One way to qualify to get an invitation to the Masters is to be within the top 50 Official World Golf Rankings as well. If you are within the top 50 you will qualify to play in the US Open and if you are within the top 60 you will qualify to play in the The Open Championship (also known as The Britsh Open).
For the PGA championship, if you don’t meet any of the automatic qualifying criteria and there are still spots open, they will fill the field in order of the Official World Golf Ranking up to the top 70. So if you aren’t in the top 70 and don’t meet any other qualifications, you won’t be able to play.
There are other tournaments around the world that require Official World Golf Ranking status as well. As you can see, it is very important for a golfer to be ranked in the top 50. Being able to qualify and play in these events also helps you stay in the top 50 as these tournaments are worth more ranking points than other tournaments throughout the year.
Partial Status PGA Tour
Some players simply don’t have enough status on the PGA Tour to get into tournaments. Partial status means players have only qualified to play in certain events or a certain amount of events on the PGA Tour.
There are many reasons why a player will have partial status. Some players only have partial status because they played poorly the previous year and so they don’t have the rights to play a full tournament schedule. Since they were a member of the PGA Tour the previous year, they still have some rights to play in certain tournaments.
A golfer retains their right to play in certain tournaments usually because of one of the following circumstances:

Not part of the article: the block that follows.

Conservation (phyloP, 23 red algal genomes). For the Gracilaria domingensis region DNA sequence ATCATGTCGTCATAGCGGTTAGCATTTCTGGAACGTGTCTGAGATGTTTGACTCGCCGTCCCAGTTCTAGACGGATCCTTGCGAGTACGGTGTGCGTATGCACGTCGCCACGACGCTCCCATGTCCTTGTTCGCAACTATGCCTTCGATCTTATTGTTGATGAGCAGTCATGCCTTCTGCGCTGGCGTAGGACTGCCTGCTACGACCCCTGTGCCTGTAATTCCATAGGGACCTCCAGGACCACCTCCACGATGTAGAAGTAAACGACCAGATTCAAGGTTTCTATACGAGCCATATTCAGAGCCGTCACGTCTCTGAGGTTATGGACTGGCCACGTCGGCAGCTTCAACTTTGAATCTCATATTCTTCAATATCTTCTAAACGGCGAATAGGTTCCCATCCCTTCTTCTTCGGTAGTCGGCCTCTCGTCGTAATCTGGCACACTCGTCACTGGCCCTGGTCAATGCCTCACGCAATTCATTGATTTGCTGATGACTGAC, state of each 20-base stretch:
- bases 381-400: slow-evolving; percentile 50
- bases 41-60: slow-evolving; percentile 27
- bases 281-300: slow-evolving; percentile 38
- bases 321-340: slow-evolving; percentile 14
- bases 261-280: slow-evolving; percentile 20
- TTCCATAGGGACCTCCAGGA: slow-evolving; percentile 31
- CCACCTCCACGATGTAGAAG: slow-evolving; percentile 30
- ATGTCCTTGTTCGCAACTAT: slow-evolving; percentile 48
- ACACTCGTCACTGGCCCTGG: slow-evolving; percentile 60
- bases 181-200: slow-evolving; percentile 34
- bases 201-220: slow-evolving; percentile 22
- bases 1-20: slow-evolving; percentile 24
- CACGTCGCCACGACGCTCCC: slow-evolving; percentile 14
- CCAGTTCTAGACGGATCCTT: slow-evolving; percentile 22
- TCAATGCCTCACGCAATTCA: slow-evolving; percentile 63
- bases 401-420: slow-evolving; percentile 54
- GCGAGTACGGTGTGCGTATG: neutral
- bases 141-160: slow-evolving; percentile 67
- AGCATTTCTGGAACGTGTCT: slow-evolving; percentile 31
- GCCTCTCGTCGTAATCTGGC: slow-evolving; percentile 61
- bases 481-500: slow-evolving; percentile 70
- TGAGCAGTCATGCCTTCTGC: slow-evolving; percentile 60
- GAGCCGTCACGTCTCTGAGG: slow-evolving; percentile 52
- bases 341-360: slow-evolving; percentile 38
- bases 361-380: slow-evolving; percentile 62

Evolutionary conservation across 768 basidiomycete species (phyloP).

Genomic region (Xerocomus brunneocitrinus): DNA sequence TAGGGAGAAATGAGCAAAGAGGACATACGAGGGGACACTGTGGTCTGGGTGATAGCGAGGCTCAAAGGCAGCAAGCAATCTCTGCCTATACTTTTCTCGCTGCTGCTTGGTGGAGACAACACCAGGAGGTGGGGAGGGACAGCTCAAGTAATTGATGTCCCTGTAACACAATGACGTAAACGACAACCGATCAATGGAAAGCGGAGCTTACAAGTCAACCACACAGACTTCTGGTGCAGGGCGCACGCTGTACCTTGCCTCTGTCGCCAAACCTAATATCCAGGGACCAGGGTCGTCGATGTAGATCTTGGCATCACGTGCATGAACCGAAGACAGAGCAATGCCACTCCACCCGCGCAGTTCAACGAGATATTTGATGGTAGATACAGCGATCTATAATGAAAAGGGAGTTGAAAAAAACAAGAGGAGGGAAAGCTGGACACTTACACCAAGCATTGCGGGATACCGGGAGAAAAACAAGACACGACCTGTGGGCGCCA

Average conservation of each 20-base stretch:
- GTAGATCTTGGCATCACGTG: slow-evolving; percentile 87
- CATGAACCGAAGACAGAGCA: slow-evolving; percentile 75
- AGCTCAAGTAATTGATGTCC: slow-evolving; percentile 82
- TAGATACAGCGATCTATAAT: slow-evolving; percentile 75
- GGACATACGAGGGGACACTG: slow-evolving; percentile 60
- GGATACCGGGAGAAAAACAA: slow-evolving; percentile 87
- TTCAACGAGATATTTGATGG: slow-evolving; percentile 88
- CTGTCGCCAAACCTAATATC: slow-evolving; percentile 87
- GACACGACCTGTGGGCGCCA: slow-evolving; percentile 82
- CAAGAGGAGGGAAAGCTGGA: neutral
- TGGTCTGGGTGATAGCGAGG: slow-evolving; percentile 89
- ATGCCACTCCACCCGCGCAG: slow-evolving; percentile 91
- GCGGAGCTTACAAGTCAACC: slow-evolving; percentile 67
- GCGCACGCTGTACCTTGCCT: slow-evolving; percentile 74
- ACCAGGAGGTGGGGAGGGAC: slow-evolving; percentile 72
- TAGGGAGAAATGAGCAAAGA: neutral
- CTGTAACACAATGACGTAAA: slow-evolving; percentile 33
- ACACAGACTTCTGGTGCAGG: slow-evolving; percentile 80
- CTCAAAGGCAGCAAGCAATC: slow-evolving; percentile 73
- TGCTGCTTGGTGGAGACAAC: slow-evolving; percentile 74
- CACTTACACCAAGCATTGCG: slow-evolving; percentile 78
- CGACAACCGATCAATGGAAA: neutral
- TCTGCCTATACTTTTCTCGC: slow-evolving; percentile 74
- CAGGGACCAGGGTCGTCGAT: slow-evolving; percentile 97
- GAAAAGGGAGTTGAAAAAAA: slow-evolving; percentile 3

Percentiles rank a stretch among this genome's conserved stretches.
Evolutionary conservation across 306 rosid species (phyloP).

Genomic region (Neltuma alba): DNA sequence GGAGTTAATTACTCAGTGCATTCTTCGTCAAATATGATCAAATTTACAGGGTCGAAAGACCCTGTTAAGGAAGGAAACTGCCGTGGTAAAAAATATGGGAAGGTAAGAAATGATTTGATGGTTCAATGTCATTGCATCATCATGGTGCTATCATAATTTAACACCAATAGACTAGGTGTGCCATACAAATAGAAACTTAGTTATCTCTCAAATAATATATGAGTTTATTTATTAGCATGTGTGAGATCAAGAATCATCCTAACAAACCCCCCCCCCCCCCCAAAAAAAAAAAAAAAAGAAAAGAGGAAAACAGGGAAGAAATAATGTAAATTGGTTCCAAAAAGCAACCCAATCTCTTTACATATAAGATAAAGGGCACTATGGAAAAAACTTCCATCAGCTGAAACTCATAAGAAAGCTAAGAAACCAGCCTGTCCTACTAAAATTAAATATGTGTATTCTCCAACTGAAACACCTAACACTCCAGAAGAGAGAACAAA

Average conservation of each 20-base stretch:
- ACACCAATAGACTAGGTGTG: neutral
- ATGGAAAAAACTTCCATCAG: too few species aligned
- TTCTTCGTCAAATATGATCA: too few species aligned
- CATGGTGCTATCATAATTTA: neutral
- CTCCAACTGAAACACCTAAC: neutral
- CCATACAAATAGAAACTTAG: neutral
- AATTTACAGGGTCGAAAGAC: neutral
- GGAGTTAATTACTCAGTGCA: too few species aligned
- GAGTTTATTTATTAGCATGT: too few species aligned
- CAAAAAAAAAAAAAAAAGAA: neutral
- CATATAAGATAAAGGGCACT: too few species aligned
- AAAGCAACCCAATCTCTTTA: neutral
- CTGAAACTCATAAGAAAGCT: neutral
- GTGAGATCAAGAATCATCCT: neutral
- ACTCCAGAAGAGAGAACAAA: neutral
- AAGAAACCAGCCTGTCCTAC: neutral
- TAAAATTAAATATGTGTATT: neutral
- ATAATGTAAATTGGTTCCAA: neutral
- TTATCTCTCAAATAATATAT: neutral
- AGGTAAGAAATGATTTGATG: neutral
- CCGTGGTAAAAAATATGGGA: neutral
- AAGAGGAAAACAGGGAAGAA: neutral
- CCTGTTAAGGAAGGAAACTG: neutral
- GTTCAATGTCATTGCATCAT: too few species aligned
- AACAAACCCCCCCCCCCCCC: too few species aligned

- They had a high finish in that same tournament at some point in their career.
- They have a special sponsorship exemption.
- They qualified to have some playing rights to lower level tournaments.
- They gained access to the PGA Tour by playing well on golf’s minor league tour, the Web.Com Tour.
Players can gain full access or partial access to the PGA Tour depending on how well they play on the Web.com Tour. Therefore, some Web.com players will get access to a few tournaments on the PGA Tour, but still play the majority of their schedule on the Web.com. This is also similar to players who qualify for the PGA Tour by going through Q-School.
Golfers Avoid Certain Courses
Professional golfers typically have certain ways they like to play a golf course. They usually tailor their game to their strengths and thus like to play golf courses where their strengths match the layout of the course. So if they feel a course doesn’t match well with their golf game, they may choose to sit it out.
Some golfers don’t hit the ball nearly as far as others on the PGA Tour. To make it on the PGA Tour, these players are likely very accurate drivers of the golf ball. These players will typically favor shorter golf courses that have a lot of rough, which means that accuracy off the tee is more important than distance. These types of courses will level the playing field for the shorter hitters.